Haven't They Grown by Sophie Hannah

 After reading Shuggie Bain, which was brilliant but exhausting, I wanted to read a gripping thriller with a mad, page-turning plot as a sort of literary dessert after a heavy main course. I'd been intrigued by the blurb for Sophie Hannah's Haven't They Grown for ages and had enjoyed some of her previous books so decided to give it a try.

First things first: the premise of this book is an absolute belter. Beth, a happily married mum of two teenagers, is driving her son Ben to his football match away one Saturday when she realises the ground is not far from the home of her former best friend, Flora. Beth and her husband Dom used to socialise constantly with Flora and Lewis Braid, but haven't seen each other for twelve years after Flora and Beth mysteriously fell out. Overcome with curiosity, Beth drives to the Braids' address and is shocked to see Flora pull up in her Range Rover and get out with her two children, Thomas and Emily. But Thomas and Emily Braid were five and three last time Beth saw them over a decade ago... so why are they still the same age?

This is one of those books where you feel you cannot rest until you have an answer to the central question, and I've no doubt that I'd have raced through Haven't They Grown even if it were terrible, but happily it's not.

For a start, I really liked Beth, Dom and their children, Zannah and Ben, which may seem like a small thing but it's actually quite unusual that the family at the heart of this sort of domestic noir thriller aren't unbearably smug and irritating. While Dom has serious misgivings about Beth's quest to solve the mystery of Flora and her children, he is kind, rational and prepared to not only believe what his wife saw but also help her find out more. I also liked their relationship with Zannah and Ben - they're not overly lenient with them, but neither are they pushy or patronising towards them.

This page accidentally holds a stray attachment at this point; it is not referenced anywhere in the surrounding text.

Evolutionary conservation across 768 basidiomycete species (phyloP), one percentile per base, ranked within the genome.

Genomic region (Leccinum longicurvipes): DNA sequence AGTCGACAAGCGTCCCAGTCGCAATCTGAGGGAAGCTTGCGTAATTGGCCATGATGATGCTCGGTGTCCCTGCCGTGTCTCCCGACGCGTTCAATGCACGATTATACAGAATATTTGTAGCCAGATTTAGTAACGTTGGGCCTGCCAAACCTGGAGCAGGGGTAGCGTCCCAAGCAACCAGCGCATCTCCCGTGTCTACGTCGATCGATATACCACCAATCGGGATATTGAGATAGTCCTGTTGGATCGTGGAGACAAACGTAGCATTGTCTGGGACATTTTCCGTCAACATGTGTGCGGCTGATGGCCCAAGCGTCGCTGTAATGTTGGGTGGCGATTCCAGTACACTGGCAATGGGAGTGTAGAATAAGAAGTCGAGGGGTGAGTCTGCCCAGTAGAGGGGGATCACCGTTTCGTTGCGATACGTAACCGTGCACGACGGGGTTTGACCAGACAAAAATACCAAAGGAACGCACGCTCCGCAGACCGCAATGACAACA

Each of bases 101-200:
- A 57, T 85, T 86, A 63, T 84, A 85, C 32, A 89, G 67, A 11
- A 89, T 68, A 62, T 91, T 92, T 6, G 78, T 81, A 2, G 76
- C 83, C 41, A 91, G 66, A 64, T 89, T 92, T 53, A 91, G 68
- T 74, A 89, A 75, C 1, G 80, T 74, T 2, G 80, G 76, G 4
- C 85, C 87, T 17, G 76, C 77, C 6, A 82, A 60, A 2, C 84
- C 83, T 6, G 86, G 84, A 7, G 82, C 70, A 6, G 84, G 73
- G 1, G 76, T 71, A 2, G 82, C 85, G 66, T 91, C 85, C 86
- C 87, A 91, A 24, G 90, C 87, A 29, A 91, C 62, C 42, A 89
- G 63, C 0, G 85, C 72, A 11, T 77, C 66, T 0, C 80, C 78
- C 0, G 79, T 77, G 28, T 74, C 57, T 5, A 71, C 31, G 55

Sophie Hannah is an observant writer who knows exactly which details will reveal enough about her characters and their lives, while rarely resorting to clich├ęs. Beth's desire to find out what the hell is going on spirals into an all-encompassing obsession as the plot thickens, but in a way that feels completely credible - if I were Beth, I don't think I'd rest until I'd got all the answers either.

My main criticism of this book is that the resolution of the plot is frankly bonkers - although in fairness, it's also horrifying in a way that feels almost gothic and borders on the camp, a bit like the heightened plot excesses of Lisa Jewell's Then She Was Gone or even Virginia Andrews' Flowers In The Attic and in a way that I actually quite enjoyed once I'd suspended my disbelief, and became quite gleeful about. The other notable weakness is that Lewis Braid, who is supposed to be a sort of unpredictable but charming maverick seemed so transparently awful to me from his very first appearance that I couldn't believe Beth (or, even more so, Dom) would only 12 years later realise with hindsight that he was in fact a complete dick.

Haven't They Grown is not for you if you're looking for a plausible, realistic crime story. But if you want a twist-filled psychological thriller full of 'Wait, WHAT?' moments, this is one I can recommend. 

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